The MCI is the apex statutory body dealing with medical education in the country. It conducts inspections of colleges and clears new ones. Justice Lodha will now sit as head of a three-man oversight com mittee, which will vet all its decisions.
A five-judge Constitution bench passed this order while dealing with a challenge to a Madhya Pradesh law, which had provided for a common entrance test and also banned capitation fees in private medical colleges in the state.
The top court, however, upheld the right of such private institutions, which do not receive any state aid, to otherwise function independently of the state.
But this right would be subject to the right of a state to control admissions, provide for reservations and cap capitation fees to prevent crass commercialisation of private education. The committee will also include Prof (Dr) Shiv Sareen (Director, Institute of Liver and Biliary Sciences) and former CAG Vinod Rai.
“The committee will have the authority to oversee all statutory functions under the MCI Act. All policy decisions of the MCI will require approval of the Oversight Committee. The committee will be free to issue appropriate remedial direc tions,“ the court said.
“The committee will function till the Central government puts in place any other appropriate mechanism after due consideration of the Expert Committee Report. Initially, the Committee will function for a period of one year, unless suitable mechanism is brought in place earlier which will substitute it.“
The court noted that though a committee of experts headed by Dr Ranjit Roy Chaudhury had made a recommendation in 2014 for overhauling the existing regulatory mechanism, nothing had been done. That committee had concluded that the MCI was repeatedly found short of fulfilling its mandated responsibilities, the court observed.
“Quality of medical education was at its lowest ebb, the right type of health professionals were not able to meet the basic health need of the country. Products coming out of medical colleges are ill-prepared to serve in poor resource settings like a primary health centre and even at the district level. The medical graduates lacked competence in performing basic healthcare tasks. Instances of unethical practices continued to grow,“ it said, quoting the report.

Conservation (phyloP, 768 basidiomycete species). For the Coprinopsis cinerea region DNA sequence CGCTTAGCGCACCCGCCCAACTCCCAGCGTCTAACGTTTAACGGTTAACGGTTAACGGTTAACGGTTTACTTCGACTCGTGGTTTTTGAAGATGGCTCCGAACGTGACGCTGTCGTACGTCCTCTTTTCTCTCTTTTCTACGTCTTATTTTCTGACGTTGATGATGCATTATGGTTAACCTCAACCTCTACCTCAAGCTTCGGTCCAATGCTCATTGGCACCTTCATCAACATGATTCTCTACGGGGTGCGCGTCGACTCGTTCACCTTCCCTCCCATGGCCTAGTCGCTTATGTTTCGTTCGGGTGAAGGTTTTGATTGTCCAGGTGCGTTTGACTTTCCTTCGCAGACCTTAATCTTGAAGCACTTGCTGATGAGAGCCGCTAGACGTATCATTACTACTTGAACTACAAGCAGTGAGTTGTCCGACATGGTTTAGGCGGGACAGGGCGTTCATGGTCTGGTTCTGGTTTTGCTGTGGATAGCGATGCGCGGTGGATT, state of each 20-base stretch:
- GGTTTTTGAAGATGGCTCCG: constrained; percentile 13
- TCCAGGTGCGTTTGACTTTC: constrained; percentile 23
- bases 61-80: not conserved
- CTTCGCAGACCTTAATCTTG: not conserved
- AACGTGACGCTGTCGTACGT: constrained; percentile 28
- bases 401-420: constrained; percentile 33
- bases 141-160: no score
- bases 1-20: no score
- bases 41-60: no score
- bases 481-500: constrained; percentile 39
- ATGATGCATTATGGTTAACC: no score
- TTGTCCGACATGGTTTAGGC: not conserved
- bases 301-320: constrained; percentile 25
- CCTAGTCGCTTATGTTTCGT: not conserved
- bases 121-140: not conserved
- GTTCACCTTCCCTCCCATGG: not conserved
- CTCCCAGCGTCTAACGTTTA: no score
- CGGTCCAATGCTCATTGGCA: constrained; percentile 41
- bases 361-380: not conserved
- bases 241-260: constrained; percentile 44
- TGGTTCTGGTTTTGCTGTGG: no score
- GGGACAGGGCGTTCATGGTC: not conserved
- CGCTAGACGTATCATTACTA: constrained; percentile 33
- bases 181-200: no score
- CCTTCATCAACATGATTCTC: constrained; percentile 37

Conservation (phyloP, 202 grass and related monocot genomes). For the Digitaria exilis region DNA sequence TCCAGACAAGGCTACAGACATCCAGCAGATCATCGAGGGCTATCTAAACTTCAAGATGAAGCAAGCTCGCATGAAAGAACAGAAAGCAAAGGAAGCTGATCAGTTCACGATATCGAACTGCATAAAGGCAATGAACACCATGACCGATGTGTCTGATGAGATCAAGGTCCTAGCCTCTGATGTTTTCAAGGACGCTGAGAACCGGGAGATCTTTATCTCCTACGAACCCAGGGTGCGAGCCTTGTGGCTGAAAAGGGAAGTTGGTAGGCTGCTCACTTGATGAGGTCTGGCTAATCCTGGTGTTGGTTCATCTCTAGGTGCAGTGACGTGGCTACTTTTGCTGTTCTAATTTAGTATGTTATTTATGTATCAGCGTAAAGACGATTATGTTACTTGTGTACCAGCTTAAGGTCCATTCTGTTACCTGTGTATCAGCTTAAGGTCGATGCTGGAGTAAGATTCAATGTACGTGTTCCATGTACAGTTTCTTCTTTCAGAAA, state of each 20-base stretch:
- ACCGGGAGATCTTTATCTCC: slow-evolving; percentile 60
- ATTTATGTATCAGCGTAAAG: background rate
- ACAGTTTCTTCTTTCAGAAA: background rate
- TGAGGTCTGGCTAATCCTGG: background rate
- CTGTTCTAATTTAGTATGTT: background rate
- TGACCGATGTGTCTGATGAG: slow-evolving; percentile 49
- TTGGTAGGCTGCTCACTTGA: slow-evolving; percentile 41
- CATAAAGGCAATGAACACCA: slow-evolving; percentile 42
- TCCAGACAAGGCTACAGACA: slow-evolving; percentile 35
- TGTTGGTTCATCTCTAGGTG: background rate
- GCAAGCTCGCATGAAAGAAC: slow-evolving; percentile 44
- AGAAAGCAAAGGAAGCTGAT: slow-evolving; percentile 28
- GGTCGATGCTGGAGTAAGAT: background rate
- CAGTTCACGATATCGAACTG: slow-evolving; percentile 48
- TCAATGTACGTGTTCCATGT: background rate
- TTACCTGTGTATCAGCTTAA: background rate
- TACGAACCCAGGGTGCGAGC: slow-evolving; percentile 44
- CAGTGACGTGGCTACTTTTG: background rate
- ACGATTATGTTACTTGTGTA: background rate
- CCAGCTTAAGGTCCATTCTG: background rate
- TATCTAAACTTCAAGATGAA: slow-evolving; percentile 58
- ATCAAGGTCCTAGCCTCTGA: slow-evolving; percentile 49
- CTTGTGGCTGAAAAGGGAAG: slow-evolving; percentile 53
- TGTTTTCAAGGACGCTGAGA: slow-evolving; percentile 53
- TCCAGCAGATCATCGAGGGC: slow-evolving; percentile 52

“The MCI was not able to spearhead any serious reforms in medical education.The MCI neither represented the professional excellence nor its ethos. Nominees of Central and state governments were also from corporate private hospitals which are highly commercialised.“
“They were also found to be violating value framework and indulging in unethical practices such as carrying out unnecessary diagnostics tests and surgical procedures in order to extract money from hapless patients. The electoral processes brought about a lot of compromises and tend to attract professionals who may not be best fitted for the regulatory body.“
“Regulators of highest standards of professional integrity and excellence could be appointed through an independent selection process.“ The Central government had no power to disagree with the MCI though the Government was the main stakeholder in shaping the health schemes, it had said.
“The admission process was not satisfactory as majority of seats in private medical colleges were being allotted for capitation fee. The system keeps out most meritorious and underprivileged students.The unitary CET will tackle the capitation fee and bring about transparency.“
The committee had also remarked on the corruption in the MCI and recommended that immediate action should be taken to amend the statute and enact a new legislation, the court observed.
“Managing everything of more than 400 medical colleges is too humongous a task to be done by the MCI alone because the challenges facing medical education of the 21st century are truly gigantic and cannot be addressed with an ossified and opaque body like MCI. Transformation will happen only if we change the innards of the system.“